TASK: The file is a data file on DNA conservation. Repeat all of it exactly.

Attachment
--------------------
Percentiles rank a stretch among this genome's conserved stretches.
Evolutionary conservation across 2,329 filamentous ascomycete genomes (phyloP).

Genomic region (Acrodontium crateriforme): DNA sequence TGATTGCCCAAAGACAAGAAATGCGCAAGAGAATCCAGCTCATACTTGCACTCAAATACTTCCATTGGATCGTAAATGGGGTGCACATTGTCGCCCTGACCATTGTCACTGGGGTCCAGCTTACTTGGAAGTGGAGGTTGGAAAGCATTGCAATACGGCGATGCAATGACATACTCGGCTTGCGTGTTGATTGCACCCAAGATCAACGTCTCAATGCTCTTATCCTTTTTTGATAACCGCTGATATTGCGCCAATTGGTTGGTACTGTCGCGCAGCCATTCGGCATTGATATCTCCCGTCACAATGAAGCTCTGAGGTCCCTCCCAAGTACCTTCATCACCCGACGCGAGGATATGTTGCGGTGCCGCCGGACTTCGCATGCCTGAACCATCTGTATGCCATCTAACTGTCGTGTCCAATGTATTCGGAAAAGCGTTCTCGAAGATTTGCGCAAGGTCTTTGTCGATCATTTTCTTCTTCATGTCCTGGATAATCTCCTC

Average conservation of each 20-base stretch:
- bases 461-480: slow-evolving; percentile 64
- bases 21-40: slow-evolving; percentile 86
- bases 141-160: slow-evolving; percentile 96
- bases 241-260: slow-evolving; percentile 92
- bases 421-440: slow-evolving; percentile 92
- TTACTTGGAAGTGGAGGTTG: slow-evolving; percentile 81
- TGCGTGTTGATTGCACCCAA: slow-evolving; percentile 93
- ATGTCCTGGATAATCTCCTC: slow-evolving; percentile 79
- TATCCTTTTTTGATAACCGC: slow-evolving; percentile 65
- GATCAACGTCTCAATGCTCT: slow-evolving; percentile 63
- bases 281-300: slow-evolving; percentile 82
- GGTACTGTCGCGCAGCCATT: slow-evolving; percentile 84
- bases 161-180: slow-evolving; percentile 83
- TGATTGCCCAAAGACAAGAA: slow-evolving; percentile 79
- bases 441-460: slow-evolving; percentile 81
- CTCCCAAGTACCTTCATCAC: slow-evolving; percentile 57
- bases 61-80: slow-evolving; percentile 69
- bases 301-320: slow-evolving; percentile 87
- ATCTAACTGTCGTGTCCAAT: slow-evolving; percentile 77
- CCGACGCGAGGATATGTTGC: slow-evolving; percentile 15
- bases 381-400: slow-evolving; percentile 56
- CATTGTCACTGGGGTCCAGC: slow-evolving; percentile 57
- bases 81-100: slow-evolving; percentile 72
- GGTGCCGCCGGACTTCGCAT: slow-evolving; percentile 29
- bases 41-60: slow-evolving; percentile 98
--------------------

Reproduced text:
Percentiles rank a stretch among this genome's conserved stretches.
Evolutionary conservation across 2,329 filamentous ascomycete genomes (phyloP).

Genomic region (Acrodontium crateriforme): DNA sequence TGATTGCCCAAAGACAAGAAATGCGCAAGAGAATCCAGCTCATACTTGCACTCAAATACTTCCATTGGATCGTAAATGGGGTGCACATTGTCGCCCTGACCATTGTCACTGGGGTCCAGCTTACTTGGAAGTGGAGGTTGGAAAGCATTGCAATACGGCGATGCAATGACATACTCGGCTTGCGTGTTGATTGCACCCAAGATCAACGTCTCAATGCTCTTATCCTTTTTTGATAACCGCTGATATTGCGCCAATTGGTTGGTACTGTCGCGCAGCCATTCGGCATTGATATCTCCCGTCACAATGAAGCTCTGAGGTCCCTCCCAAGTACCTTCATCACCCGACGCGAGGATATGTTGCGGTGCCGCCGGACTTCGCATGCCTGAACCATCTGTATGCCATCTAACTGTCGTGTCCAATGTATTCGGAAAAGCGTTCTCGAAGATTTGCGCAAGGTCTTTGTCGATCATTTTCTTCTTCATGTCCTGGATAATCTCCTC

Average conservation of each 20-base stretch:
- bases 461-480: slow-evolving; percentile 64
- bases 21-40: slow-evolving; percentile 86
- bases 141-160: slow-evolving; percentile 96
- bases 241-260: slow-evolving; percentile 92
- bases 421-440: slow-evolving; percentile 92
- TTACTTGGAAGTGGAGGTTG: slow-evolving; percentile 81
- TGCGTGTTGATTGCACCCAA: slow-evolving; percentile 93
- ATGTCCTGGATAATCTCCTC: slow-evolving; percentile 79
- TATCCTTTTTTGATAACCGC: slow-evolving; percentile 65
- GATCAACGTCTCAATGCTCT: slow-evolving; percentile 63
- bases 281-300: slow-evolving; percentile 82
- GGTACTGTCGCGCAGCCATT: slow-evolving; percentile 84
- bases 161-180: slow-evolving; percentile 83
- TGATTGCCCAAAGACAAGAA: slow-evolving; percentile 79
- bases 441-460: slow-evolving; percentile 81
- CTCCCAAGTACCTTCATCAC: slow-evolving; percentile 57
- bases 61-80: slow-evolving; percentile 69
- bases 301-320: slow-evolving; percentile 87
- ATCTAACTGTCGTGTCCAAT: slow-evolving; percentile 77
- CCGACGCGAGGATATGTTGC: slow-evolving; percentile 15
- bases 381-400: slow-evolving; percentile 56
- CATTGTCACTGGGGTCCAGC: slow-evolving; percentile 57
- bases 81-100: slow-evolving; percentile 72
- GGTGCCGCCGGACTTCGCAT: slow-evolving; percentile 29
- bases 41-60: slow-evolving; percentile 98